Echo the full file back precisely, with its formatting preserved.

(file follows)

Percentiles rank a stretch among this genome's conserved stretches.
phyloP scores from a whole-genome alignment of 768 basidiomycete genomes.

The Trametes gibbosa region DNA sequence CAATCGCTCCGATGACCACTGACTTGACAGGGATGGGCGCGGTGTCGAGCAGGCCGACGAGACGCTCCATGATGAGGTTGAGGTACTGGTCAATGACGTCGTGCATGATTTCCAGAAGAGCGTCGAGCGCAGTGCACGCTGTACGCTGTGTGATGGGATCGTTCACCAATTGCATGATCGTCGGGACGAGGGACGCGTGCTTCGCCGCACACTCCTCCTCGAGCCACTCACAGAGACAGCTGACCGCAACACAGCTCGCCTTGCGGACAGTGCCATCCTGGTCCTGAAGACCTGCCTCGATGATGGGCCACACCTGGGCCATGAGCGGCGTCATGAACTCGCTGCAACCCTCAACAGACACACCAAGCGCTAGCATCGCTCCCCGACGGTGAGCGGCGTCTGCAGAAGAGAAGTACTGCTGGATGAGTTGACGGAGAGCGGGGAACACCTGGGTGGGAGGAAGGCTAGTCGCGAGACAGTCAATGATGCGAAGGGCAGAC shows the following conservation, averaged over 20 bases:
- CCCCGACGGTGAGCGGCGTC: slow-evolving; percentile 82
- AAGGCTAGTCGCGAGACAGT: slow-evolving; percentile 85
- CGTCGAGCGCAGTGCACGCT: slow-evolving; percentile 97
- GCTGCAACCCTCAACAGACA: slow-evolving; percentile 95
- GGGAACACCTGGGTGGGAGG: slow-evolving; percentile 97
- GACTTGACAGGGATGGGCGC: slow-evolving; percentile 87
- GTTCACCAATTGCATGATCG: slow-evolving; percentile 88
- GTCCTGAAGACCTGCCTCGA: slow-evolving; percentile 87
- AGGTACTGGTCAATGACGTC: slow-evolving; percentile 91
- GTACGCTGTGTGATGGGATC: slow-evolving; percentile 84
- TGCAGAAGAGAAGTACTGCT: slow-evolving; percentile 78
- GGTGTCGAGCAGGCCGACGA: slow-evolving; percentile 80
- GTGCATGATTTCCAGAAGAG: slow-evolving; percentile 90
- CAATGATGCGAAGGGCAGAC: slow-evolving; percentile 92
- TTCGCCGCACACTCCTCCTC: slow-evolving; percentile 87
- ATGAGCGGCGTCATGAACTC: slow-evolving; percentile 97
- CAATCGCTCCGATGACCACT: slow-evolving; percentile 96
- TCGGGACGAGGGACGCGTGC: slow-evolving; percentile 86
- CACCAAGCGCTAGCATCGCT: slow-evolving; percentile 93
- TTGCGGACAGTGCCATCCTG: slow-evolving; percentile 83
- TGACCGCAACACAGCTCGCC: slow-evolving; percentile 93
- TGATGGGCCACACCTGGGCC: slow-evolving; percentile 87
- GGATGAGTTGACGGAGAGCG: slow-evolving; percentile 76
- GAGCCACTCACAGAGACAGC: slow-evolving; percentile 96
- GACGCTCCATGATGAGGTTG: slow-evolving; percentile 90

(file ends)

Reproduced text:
Percentiles rank a stretch among this genome's conserved stretches.
phyloP scores from a whole-genome alignment of 768 basidiomycete genomes.

The Trametes gibbosa region DNA sequence CAATCGCTCCGATGACCACTGACTTGACAGGGATGGGCGCGGTGTCGAGCAGGCCGACGAGACGCTCCATGATGAGGTTGAGGTACTGGTCAATGACGTCGTGCATGATTTCCAGAAGAGCGTCGAGCGCAGTGCACGCTGTACGCTGTGTGATGGGATCGTTCACCAATTGCATGATCGTCGGGACGAGGGACGCGTGCTTCGCCGCACACTCCTCCTCGAGCCACTCACAGAGACAGCTGACCGCAACACAGCTCGCCTTGCGGACAGTGCCATCCTGGTCCTGAAGACCTGCCTCGATGATGGGCCACACCTGGGCCATGAGCGGCGTCATGAACTCGCTGCAACCCTCAACAGACACACCAAGCGCTAGCATCGCTCCCCGACGGTGAGCGGCGTCTGCAGAAGAGAAGTACTGCTGGATGAGTTGACGGAGAGCGGGGAACACCTGGGTGGGAGGAAGGCTAGTCGCGAGACAGTCAATGATGCGAAGGGCAGAC shows the following conservation, averaged over 20 bases:
- CCCCGACGGTGAGCGGCGTC: slow-evolving; percentile 82
- AAGGCTAGTCGCGAGACAGT: slow-evolving; percentile 85
- CGTCGAGCGCAGTGCACGCT: slow-evolving; percentile 97
- GCTGCAACCCTCAACAGACA: slow-evolving; percentile 95
- GGGAACACCTGGGTGGGAGG: slow-evolving; percentile 97
- GACTTGACAGGGATGGGCGC: slow-evolving; percentile 87
- GTTCACCAATTGCATGATCG: slow-evolving; percentile 88
- GTCCTGAAGACCTGCCTCGA: slow-evolving; percentile 87
- AGGTACTGGTCAATGACGTC: slow-evolving; percentile 91
- GTACGCTGTGTGATGGGATC: slow-evolving; percentile 84
- TGCAGAAGAGAAGTACTGCT: slow-evolving; percentile 78
- GGTGTCGAGCAGGCCGACGA: slow-evolving; percentile 80
- GTGCATGATTTCCAGAAGAG: slow-evolving; percentile 90
- CAATGATGCGAAGGGCAGAC: slow-evolving; percentile 92
- TTCGCCGCACACTCCTCCTC: slow-evolving; percentile 87
- ATGAGCGGCGTCATGAACTC: slow-evolving; percentile 97
- CAATCGCTCCGATGACCACT: slow-evolving; percentile 96
- TCGGGACGAGGGACGCGTGC: slow-evolving; percentile 86
- CACCAAGCGCTAGCATCGCT: slow-evolving; percentile 93
- TTGCGGACAGTGCCATCCTG: slow-evolving; percentile 83
- TGACCGCAACACAGCTCGCC: slow-evolving; percentile 93
- TGATGGGCCACACCTGGGCC: slow-evolving; percentile 87
- GGATGAGTTGACGGAGAGCG: slow-evolving; percentile 76
- GAGCCACTCACAGAGACAGC: slow-evolving; percentile 96
- GACGCTCCATGATGAGGTTG: slow-evolving; percentile 90